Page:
According to a study by the Centers for Disease Control and Prevention, 22.3 percent of U.S. households with both landline and cell phones receive almost all of their phone calls on their mobile phone. That’s 13.1 percent of all households in the United States. Combined with wireless-only households, 28.9 percent, or nearly 3 out of every 10 households, are reliant or almost completely dependent on cell phones.
Now obviously Arbitron is aware of this problem. And, as they often tell us, coping with it is difficult and expensive. But what does it mean for these people to be – as a group – potentially stripped of qualification for your ratings?
What does it mean for radio’s effort to target younger audiences in particular? What does it mean when the 100 shares in your Arbitron rank don’t include the one in four households who opt out of landlines?
Arbitron’s stated percentage of cell phone onlies is 11.8% overall – but this number is dated. And it specified cell phone ONLY households, glossing over those households who may have a landline and rarely if ever use it – even (or especially) for a call from Arbitron. If, for example, a listener is using her phone line only for DSL then she may not even have a phone attached to it. Good luck answering that call.
Listen to some of these horrifying anecdotes from the same story:
“I keep it for emergencies and for DSL,” said E. Gilliam, 38, an Alameda graphic artist. “If there were a cheaper way, I’d do that and not have a landline at all.” “That [landline] phone, except for telemarketers, didn’t ring for a year,” said [Vala] Burnett, an admissions counselor at Mills College. Peter Wilson, a 27-year-old Sebastopol musician, calls his landline a “catch bin” for [telemarketing] calls.
As long as ratings matter in the radio business, our industry should plan for a scenario whereby landlines effectively cease to exist.
Because that day is not far away.
Here’s a reply to my post from Arbitron’s Dr. Ed Cohen:
Arbitron uses the National Health Interview Survey (NHIS) as our guide to the percentage of cell phone only (CPO). NHIS updates their data twice a year and the latest data came out on Wednesday morning. The link in your blog was to data presented at the December 2007 Advisory Council meeting which was held about a week before the last release of data prior to Wednesday’s release. Those estimates are dated now, but were current when presented to the Council.
The new estimates are eye-opening. Over 30% of 18-29 year olds are now CPO and that percentage continues to grow. It’s the key reason behind the dropoff in 18-34 proportionality in diary markets, for both men and women. Arbitron always presents the most recent NHIS estimates and we often go into far more detail about CPO than most people ever see.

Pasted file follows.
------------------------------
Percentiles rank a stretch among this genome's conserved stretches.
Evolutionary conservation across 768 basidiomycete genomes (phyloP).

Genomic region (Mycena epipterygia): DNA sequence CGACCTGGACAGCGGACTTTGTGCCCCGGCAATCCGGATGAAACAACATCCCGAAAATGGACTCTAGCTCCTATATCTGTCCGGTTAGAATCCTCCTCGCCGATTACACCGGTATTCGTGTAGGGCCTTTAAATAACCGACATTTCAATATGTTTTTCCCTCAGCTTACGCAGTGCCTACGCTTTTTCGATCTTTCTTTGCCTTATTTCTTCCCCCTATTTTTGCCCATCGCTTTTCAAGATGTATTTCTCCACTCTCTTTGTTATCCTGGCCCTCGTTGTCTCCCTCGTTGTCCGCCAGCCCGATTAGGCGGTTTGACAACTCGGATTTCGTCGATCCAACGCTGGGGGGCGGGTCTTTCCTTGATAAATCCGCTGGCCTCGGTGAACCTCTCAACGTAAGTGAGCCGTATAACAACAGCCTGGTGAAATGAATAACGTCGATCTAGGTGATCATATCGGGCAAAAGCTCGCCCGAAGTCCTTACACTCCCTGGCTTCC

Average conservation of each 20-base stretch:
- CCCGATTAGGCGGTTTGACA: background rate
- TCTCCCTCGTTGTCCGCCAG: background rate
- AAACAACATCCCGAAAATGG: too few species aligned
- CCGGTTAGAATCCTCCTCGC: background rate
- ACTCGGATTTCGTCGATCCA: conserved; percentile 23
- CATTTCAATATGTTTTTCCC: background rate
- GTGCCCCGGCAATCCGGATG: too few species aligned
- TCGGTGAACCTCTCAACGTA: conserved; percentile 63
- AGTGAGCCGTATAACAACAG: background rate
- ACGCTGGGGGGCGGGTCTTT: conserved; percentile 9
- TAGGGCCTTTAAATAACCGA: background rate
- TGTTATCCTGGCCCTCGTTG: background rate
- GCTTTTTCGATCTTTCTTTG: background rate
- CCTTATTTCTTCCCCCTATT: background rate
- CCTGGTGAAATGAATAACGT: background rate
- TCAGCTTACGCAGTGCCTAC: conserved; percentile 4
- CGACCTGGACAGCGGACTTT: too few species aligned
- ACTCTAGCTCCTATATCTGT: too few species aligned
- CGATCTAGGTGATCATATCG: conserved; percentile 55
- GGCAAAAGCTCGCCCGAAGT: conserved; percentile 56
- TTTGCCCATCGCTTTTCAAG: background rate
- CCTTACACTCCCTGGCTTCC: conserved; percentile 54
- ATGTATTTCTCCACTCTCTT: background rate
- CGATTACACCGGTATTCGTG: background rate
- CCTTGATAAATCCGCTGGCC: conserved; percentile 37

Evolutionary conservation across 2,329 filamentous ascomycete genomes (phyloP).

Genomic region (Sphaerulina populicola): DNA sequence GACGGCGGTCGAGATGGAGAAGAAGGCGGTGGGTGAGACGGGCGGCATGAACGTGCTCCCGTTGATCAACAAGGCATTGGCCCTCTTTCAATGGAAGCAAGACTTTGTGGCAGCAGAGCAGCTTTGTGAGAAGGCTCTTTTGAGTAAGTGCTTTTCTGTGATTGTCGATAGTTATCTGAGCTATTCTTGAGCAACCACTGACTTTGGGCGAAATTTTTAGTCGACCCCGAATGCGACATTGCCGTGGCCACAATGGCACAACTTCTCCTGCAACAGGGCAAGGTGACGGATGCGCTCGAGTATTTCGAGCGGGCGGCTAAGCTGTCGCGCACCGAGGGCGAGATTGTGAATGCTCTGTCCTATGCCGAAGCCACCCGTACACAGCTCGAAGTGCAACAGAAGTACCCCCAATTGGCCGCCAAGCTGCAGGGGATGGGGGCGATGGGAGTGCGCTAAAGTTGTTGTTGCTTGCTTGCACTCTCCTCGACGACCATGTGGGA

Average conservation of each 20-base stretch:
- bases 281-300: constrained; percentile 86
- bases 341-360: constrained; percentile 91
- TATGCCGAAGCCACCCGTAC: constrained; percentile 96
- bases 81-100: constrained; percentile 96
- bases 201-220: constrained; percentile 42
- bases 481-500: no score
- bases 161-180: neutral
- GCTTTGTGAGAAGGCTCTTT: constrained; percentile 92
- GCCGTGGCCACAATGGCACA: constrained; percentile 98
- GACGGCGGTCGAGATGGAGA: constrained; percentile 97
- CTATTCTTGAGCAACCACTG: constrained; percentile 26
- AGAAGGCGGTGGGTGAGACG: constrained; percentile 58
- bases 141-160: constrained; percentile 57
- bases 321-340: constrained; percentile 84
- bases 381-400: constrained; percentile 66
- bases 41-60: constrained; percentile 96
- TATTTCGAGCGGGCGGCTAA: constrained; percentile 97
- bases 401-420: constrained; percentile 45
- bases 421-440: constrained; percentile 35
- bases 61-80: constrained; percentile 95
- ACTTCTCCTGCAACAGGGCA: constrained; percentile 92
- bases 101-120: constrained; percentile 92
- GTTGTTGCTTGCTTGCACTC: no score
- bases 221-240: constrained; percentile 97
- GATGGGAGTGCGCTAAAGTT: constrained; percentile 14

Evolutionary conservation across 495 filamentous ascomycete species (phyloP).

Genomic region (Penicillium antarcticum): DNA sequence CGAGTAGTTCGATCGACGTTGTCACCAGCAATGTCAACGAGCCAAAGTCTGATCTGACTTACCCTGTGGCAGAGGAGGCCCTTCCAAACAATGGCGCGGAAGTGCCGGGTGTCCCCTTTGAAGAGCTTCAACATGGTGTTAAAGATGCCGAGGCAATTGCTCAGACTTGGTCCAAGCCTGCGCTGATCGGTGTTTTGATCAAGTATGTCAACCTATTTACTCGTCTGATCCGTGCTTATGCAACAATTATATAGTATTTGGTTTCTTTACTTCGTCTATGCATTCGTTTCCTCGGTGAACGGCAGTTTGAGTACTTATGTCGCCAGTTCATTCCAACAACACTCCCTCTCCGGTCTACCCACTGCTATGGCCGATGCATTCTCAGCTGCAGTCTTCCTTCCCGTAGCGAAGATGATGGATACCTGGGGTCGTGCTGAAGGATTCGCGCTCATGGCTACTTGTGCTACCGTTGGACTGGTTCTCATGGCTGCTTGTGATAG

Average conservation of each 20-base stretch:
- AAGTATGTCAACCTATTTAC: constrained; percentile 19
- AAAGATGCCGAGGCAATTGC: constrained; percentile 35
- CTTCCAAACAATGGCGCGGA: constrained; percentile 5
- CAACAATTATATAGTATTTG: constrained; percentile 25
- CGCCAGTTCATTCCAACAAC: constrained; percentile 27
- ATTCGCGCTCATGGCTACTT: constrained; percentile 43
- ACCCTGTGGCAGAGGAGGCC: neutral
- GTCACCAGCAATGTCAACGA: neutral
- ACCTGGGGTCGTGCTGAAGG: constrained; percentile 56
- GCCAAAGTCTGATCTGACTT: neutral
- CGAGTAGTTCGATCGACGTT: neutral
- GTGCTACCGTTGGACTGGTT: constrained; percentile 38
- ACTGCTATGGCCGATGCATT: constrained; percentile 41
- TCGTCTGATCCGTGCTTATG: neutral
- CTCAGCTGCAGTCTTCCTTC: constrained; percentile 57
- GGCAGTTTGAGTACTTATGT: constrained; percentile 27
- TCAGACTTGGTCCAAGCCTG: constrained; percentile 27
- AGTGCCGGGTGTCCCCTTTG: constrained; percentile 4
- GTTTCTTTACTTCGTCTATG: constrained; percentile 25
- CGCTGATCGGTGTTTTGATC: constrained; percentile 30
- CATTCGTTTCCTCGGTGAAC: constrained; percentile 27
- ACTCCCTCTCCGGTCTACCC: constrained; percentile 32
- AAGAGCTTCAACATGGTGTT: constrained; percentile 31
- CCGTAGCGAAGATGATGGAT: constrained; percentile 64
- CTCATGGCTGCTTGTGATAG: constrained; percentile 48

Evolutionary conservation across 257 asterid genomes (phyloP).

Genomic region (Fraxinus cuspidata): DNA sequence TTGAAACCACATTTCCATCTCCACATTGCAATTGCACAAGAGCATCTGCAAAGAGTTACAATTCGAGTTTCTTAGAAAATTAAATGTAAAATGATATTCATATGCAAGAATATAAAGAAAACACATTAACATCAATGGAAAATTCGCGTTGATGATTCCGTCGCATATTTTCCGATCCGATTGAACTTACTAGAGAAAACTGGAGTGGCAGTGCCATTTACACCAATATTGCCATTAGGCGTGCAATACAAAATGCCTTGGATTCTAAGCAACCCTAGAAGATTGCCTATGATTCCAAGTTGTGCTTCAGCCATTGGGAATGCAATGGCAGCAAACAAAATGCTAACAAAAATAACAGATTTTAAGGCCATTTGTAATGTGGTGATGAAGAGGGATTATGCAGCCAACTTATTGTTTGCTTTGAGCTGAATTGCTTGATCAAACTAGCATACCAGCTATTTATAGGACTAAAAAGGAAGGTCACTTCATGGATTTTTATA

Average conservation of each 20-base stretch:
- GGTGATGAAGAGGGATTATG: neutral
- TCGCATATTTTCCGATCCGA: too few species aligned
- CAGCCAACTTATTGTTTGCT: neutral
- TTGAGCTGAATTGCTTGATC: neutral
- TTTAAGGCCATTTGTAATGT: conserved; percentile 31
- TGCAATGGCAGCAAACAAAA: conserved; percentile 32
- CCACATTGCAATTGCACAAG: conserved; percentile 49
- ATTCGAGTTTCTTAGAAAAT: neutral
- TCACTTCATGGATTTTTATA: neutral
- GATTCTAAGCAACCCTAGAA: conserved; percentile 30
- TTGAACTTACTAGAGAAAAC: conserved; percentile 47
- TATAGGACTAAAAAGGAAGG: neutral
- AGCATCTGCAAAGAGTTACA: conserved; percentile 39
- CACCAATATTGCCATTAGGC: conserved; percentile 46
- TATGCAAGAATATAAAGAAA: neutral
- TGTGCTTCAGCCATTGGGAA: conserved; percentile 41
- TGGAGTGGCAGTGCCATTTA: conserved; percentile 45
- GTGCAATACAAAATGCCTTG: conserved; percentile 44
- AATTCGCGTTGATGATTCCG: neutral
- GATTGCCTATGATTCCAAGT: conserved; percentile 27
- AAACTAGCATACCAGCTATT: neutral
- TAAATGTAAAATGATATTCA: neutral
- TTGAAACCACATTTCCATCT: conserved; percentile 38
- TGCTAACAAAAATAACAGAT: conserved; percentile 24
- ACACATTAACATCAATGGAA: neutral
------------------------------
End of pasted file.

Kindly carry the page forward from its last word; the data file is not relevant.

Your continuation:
Getting CPO samples into the diary service is a huge priority for Arbitron. The biggest roadblock is the Telephone Consumer Protection Act of 1991 (TCPA) which prevents the use of “automatic dialing equipment” to call known cell phone numbers (feel free to link to the Wikipedia entry or another source for TCPA if you wish), in other words, we can’t use our predictive dialers on a list of known cell phone numbers. To add CPO to all of the diary service markets would require massive interviewing centers with hundreds or perhaps even thousands of people hand-dialing cell phone numbers. As the CPO percentage grew, we realized this approach couldn’t work.
Late last year, we started testing another method which uses an address frame (street addresses instead of phone numbers). We eliminate those addresses that have landline numbers; the rest get a mail survey with some money and the promise of more if the person responds. A good percentage of the respondents are CPO and that creates a sample pool for us. And by responding, we’ve created a relationship with these individuals and the TCPA does not apply, in other words, we can use our dialers. We’re currently placing diaries in CPO households in seven markets using this method (this is offline and not part of the syndicated service). Pending the results, our goal is to have CPO in diary markets in 2009. That’s not a commitment but is a goal. And no, we have not decided how many markets will get CPO sampling or which ones will go first. Right now, the main point is that we believe we have a workable solution to the problem.
To your point about those who get most or all of their calls on cell phones, the answer is they still have a landline. The landline numbers are still accessible in most cases and we still reach most, if not nearly all of these households. And while the assertion is valid, our main focus is to get the CPO households into the diary service as soon as we can with a method that is high quality and cost-effective.